Essentially, under federal law, company-provided health benefits that extend to a domestic partner count as taxable income, whereas if that domestic partner is a legally married spouse, it does not count as taxable income. Same-sex couples end up paying, on average, around $1,069 more per year than married couples. Congress has tried to remedy the problem, but a fix was left out of the healthcare reform bill passed in March.
Some gay Google employees (the New York Times helpfully points out that they self-identify as “Gayglers”) brought this disparity to the company’s attention, and Google actually decided to do something about it. The company will now pay its employees with same-sex domestic partners covered by Google healthcare a little extra, to make up for that tax. Heterosexual couples don’t qualify, since they have the option to get married and keep that extra $1,069 the traditional way. That’s not the only change, either; Google took a good look at their policies and made some other adjustments:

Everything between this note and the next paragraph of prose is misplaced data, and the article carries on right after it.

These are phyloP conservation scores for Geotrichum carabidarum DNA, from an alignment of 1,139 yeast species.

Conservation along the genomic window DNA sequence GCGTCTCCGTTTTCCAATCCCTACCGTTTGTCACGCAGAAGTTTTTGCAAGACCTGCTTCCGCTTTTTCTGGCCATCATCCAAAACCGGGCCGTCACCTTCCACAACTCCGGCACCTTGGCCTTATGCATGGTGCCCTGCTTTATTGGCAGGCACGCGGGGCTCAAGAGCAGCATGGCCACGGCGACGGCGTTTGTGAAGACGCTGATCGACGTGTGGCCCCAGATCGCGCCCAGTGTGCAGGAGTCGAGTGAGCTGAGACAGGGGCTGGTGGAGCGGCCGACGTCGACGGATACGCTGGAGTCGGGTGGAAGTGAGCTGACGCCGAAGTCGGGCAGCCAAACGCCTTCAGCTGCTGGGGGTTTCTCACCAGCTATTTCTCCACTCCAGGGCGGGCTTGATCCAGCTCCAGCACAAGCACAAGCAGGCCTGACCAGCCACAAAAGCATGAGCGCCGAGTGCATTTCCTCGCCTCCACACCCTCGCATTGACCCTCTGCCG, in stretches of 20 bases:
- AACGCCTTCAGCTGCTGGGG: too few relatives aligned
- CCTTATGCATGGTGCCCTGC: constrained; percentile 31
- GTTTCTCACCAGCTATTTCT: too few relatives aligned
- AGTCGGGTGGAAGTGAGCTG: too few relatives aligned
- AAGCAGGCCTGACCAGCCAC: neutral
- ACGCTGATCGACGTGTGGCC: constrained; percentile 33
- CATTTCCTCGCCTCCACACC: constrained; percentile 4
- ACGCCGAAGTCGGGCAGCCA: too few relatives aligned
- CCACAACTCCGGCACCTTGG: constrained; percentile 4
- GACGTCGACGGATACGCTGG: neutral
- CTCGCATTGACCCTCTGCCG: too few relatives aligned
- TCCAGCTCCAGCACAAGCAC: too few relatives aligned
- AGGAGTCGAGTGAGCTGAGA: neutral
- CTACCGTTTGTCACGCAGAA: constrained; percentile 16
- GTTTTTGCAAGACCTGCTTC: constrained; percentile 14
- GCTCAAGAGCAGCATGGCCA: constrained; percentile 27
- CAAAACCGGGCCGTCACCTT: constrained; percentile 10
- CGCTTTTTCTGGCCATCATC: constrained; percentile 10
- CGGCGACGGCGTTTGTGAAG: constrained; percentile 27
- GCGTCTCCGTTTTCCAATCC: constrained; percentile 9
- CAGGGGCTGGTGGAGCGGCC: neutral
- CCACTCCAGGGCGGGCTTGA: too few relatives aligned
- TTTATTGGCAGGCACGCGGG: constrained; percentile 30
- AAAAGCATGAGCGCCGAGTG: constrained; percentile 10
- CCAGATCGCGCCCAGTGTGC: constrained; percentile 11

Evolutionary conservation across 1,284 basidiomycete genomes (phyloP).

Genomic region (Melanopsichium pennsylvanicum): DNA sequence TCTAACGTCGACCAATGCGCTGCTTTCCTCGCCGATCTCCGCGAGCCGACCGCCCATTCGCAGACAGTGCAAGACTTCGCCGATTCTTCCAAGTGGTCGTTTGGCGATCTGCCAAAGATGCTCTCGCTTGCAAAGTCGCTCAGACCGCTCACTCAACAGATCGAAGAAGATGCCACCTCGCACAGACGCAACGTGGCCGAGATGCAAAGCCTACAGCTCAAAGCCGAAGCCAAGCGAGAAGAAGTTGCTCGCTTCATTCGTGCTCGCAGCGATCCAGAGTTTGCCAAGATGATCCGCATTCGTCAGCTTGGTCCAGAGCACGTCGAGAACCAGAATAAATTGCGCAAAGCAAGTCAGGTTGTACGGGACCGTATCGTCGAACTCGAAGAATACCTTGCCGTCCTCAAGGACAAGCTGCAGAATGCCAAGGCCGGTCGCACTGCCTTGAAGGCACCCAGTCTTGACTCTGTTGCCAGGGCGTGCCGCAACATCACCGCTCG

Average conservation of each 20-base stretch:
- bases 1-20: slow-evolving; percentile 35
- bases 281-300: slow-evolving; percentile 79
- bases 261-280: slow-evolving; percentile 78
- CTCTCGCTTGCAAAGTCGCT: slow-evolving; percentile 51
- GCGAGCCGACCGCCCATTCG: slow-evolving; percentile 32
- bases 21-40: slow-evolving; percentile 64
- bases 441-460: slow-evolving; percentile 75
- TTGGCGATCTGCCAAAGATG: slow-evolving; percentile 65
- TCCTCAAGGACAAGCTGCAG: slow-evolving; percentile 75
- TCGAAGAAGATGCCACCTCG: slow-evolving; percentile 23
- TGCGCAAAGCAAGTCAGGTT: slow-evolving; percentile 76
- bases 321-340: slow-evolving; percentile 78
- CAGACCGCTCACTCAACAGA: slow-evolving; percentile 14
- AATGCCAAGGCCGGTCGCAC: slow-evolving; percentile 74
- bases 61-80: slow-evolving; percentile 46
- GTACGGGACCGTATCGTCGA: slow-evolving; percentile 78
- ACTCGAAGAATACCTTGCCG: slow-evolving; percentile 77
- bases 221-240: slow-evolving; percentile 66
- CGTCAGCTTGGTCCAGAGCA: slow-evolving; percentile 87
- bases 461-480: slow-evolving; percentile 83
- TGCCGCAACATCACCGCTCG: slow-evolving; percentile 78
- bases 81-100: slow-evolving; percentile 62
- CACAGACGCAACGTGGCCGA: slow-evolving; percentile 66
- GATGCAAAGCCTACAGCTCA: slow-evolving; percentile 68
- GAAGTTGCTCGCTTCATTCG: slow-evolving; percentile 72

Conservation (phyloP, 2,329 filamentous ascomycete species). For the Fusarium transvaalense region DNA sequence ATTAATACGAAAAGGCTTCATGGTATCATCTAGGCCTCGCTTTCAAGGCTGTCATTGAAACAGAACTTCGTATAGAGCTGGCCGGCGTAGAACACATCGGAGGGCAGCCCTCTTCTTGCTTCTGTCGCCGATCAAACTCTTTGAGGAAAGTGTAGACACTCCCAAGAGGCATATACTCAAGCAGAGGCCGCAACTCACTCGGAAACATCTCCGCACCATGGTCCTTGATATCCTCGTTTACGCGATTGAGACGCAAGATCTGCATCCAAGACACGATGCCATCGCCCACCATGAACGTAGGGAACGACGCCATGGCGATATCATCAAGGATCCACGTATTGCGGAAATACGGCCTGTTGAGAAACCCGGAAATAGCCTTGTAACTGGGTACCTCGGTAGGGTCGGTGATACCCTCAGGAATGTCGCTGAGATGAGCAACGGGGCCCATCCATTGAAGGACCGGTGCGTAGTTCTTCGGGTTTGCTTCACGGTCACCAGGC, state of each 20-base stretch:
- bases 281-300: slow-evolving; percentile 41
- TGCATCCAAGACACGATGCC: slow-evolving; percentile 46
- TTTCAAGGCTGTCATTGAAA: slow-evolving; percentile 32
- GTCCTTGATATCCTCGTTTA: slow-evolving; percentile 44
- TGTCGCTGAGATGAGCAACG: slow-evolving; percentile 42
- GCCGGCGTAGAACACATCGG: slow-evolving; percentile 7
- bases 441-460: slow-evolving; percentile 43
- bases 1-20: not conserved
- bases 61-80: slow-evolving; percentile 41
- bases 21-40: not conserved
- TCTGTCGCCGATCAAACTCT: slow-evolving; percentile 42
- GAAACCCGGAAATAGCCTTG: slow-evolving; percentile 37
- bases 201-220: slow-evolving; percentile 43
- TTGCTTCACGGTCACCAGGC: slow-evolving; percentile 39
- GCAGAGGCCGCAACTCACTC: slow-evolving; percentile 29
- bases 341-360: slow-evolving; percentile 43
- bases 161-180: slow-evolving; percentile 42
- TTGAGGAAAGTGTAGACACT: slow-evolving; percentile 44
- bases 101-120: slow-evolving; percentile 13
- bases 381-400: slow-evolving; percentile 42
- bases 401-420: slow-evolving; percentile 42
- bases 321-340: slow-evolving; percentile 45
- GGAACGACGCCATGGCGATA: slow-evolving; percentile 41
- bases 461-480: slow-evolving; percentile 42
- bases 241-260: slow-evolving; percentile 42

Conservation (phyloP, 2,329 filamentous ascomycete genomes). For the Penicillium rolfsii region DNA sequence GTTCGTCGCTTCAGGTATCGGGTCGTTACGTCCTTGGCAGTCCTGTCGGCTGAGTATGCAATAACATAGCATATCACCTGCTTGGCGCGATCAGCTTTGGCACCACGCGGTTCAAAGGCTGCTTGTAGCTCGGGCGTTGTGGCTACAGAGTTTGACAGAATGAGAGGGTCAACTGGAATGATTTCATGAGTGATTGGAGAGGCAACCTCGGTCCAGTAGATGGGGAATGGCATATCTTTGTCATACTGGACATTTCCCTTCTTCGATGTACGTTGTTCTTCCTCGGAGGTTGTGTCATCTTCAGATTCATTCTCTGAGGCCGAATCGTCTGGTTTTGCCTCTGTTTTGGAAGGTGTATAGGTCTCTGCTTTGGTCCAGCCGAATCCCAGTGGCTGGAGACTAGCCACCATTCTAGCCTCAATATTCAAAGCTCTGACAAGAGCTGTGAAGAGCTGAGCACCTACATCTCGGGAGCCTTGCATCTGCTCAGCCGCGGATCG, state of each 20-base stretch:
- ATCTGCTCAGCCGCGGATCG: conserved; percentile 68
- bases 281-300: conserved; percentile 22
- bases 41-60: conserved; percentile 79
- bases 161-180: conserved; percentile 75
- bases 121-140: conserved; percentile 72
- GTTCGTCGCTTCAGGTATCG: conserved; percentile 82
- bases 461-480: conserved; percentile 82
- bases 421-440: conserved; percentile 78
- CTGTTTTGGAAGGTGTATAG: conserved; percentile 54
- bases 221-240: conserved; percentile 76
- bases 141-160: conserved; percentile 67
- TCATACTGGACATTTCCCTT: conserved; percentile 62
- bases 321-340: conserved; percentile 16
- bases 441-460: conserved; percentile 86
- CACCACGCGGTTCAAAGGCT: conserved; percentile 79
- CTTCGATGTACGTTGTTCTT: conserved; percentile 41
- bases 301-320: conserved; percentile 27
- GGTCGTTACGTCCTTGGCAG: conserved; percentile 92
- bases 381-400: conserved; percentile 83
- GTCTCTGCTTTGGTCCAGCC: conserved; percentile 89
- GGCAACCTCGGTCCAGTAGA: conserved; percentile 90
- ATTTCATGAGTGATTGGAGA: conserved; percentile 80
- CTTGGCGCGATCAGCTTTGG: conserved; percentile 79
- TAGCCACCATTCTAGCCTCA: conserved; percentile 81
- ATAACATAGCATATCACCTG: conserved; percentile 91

The company also decided to make a few other changes that would help gay employees, including eliminating a one-year waiting period before qualifying for infertility benefits and including domestic partners in its family leave policy — going beyond the federal Family and Medical Leave Act, which requires employers to provide up to 12 weeks’ leave in a one-year period to recover from a medical condition or to care for a relative.
It’s great to see a company do something that doesn’t necessarily pay off for them in any immediate way. But the Gayglers are really pleased about the change, and likely even the straight Googlers can feel good that their company responds, even monetarily, to the concerns of its employees. Industry experts think the competitive nature of Silicon Valley might even lead other companies to follow in Google’s footsteps.